(nodding and sincere but not quite certain what song is being referred to) . . . Yeah! . . . Yeah . . .

 

     Some of these new die-cut fold-out-cardboard "non-jewel-box" thingies are really tricky to work with. Iím kind of a jewel-box gal myself. Itís just so simple. Itís universal. And yeah, thatís Nazi or whatever, but I mean, thereís things I hate about jewel boxes, like when the little hinge-thingies (she starts using her hands to explain)
. . . that connect the . . . lid? To the case? The swivel thingies. When they break off
. . . and so every time you open it, you pull the . . . lid . . . all the way off. I hate that! And also, when the things like . . .where you stick the CD in (more attempts to describe with her hands) . . .
    
The teeth!
    
Yeah, the teeth! When they break off??!!!
    
Yeah! I hate that too.

 

      What've you been listening to?
      Um...millions of things!
      Right on!
      Actually, the new Flaming Lips album. I just got that. About two years after it came out.
      Oh yeah...isn't it beautiful?
      It really is. It just gets more and more beautiful.
      The Flaming Lips have always been this band that can just...be as cheesy as they wanna be, sell out as much as they wanna...
      Cuz they always seem to know exactly who they are.
      Exactly. When I saw 'em on Beverly Hills 90210, that was just...like this zen parable that hit me like a lightning bolt.
      Wow!
      No, for real! 'Cause, you know, when I was young and pissed off I thought that selling out meant, you know, any time a band participated in the whole corporate entertainment industry at all, they were automatically sellin' out. But when I saw the Flaming Lips on 90210, and they were so good, I realized (she affects mystical monotone faux-hypnotized speaking voice) 'There is one true way for every band. Selling out does not exist. Only true ways."
      Hahaha!
      (continuing voice) "There are as many true ways as there are bands. But not every band can discover their true way." Y'know??
      Yeah, yeah....I feel ya...


 

 

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So when's Jim Carrey gonna host Saturday Night Live? Can't you just imagine, the big Jim Carrey/Will Farrell comedy duel? Maybe you'd rather not imagine that.

Y'know, every record Borbetomagus has put out could be described as "harsh," but man, Experience The Magic really takes the cake. It's downright vicious. I'm listening to it right now, and it hurts. It makes me clench my teeth. I honestly don't think I'm ever gonna listen to it again, and you know that's saying something, 'cause I usually like music that makes me clench my teeth.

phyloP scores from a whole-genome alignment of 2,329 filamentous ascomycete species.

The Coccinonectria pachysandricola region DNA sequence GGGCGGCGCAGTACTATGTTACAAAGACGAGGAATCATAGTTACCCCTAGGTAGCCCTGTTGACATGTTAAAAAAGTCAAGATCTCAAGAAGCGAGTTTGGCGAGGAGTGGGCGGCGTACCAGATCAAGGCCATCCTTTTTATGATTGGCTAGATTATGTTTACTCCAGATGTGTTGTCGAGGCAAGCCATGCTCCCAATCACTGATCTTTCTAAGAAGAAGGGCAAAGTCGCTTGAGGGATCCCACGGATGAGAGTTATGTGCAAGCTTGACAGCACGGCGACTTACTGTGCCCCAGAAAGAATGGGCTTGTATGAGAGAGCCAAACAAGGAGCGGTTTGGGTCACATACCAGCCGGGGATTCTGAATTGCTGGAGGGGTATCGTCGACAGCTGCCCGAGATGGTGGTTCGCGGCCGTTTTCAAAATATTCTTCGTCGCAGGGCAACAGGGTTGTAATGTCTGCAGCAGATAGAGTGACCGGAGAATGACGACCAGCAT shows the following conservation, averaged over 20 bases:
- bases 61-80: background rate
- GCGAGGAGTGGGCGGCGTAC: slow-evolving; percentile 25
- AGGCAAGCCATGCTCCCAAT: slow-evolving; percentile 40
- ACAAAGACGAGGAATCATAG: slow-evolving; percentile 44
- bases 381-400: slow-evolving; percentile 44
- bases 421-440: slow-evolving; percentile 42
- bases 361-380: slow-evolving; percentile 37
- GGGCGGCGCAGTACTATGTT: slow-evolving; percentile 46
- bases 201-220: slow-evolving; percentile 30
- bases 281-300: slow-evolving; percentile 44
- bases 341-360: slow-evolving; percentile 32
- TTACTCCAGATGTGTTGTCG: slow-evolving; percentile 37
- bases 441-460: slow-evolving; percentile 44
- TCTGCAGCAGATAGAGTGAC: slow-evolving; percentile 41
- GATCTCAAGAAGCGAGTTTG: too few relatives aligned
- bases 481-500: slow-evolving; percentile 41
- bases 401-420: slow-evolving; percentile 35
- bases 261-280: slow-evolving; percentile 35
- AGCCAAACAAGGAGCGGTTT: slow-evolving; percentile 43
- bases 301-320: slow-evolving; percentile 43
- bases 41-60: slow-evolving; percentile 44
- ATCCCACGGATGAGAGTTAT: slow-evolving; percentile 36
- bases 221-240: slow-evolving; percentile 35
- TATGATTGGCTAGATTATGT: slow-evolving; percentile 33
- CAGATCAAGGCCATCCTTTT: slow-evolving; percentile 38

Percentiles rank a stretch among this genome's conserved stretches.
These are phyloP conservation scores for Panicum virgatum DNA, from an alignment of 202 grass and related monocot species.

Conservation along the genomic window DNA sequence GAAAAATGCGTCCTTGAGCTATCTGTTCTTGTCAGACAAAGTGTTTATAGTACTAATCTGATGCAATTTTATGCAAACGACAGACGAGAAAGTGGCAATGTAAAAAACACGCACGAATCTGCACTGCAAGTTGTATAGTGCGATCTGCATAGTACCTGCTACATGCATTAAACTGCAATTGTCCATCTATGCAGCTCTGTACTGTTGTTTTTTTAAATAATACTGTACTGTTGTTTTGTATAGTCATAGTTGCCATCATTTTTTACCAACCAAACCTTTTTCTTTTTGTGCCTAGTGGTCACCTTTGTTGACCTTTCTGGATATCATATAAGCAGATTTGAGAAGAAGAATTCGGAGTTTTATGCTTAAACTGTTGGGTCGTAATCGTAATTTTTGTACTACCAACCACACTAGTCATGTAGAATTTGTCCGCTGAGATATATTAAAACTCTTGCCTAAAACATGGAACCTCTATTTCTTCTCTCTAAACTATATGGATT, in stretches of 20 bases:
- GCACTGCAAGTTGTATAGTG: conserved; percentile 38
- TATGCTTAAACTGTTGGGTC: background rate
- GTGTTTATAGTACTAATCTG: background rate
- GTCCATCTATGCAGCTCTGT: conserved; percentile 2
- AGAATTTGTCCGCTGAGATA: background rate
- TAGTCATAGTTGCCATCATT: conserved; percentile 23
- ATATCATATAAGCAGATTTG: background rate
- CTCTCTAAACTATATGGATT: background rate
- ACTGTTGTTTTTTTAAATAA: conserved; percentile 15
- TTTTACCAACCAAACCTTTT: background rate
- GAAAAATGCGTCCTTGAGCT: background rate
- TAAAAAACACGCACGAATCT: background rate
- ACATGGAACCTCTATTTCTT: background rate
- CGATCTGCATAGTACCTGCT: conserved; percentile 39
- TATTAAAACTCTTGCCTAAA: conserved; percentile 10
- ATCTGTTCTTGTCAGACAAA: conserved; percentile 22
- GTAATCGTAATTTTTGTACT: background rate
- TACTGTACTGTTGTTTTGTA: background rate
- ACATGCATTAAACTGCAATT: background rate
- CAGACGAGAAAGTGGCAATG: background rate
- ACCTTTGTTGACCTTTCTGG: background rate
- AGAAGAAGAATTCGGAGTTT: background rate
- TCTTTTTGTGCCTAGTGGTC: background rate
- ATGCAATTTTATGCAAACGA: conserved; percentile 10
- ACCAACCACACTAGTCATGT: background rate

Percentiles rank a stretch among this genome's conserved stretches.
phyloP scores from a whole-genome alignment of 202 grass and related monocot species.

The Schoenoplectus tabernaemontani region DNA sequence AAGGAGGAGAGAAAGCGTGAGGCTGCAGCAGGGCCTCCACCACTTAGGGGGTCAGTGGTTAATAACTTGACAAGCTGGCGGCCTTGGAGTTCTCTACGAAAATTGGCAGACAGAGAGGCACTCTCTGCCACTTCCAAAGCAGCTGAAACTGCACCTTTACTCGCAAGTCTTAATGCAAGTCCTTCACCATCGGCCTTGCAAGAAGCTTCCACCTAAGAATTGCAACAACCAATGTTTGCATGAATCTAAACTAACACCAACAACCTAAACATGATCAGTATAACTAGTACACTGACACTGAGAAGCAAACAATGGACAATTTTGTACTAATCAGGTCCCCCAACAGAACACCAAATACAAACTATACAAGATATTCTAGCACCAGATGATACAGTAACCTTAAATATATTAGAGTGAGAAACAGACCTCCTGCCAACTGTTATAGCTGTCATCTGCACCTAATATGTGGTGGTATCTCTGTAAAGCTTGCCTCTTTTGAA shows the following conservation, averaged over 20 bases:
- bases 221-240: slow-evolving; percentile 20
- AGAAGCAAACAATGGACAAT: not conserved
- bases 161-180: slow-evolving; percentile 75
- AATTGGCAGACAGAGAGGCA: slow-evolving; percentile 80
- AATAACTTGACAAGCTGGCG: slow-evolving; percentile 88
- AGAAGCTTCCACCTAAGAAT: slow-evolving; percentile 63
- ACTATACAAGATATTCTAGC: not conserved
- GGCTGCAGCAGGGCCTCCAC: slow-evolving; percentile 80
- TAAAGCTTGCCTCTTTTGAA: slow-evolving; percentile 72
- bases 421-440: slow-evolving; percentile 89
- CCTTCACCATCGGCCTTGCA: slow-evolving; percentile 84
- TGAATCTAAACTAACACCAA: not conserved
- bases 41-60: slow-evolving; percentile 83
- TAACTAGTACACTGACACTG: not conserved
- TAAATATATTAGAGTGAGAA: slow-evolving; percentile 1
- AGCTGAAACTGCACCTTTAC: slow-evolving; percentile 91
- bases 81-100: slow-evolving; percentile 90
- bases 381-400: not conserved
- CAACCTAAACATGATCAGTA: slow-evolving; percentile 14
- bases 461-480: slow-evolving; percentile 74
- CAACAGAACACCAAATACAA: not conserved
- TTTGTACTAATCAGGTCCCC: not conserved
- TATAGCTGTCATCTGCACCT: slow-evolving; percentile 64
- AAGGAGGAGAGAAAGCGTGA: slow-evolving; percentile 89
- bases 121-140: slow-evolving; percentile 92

Here's a rather illuminating quote for all you musicians out there payin' your dues: "The show seemed to be fairly well received judging by the number of CDs we sold. I mean, people will clap no matter how bad your show is, but I figure they aren't gonna buy discs if you suck." -- Jeff Wrench of Brutum Fulmen.

You've heard of "Top 10 of 1998" lists or whatever (how boring?), or "staff picks," (who cares?), but here's something that actually matters a damn in this shill-dense global culture we're all breathing right this 'fucking' second:
TOP (x) ALBUMS/SONGS OF THE LAST 2-20 YEARS THAT ARE CLEARLY GODHEAD (AND MAYBE EVEN A LITTLE BIT ABOUT "WHY")
    


Verve Storm in Heaven
Jangly Led Zep dervish soul. In a recent Mean Magazine interview, lead singer Richard Ashcroft talks about how he and 'his mates' used to build bonfires on the beach and take acid to while listening to funk by Miles Davis, heaven-rock by the Byrds, and probably hell-rock by Led Zeppelin too. This album, recorded and mixed in a langurous reverb-drenched psychedelic tunnel, seems to be a synthesis of all those things: fire, the ocean, funk, chime, jangle, Jimmy Page, heaven, hell, and intoxication. Honestly, few rock moments in the last 30 years can match the way "Already There" drop-kicks from falsetto-dream chorus to tribal-Bonham spinning-dervish verse. Other than Loveless by My Bloody Valentine, this is the only Britpop album in my entire collection. (That's right, no Radiohead.)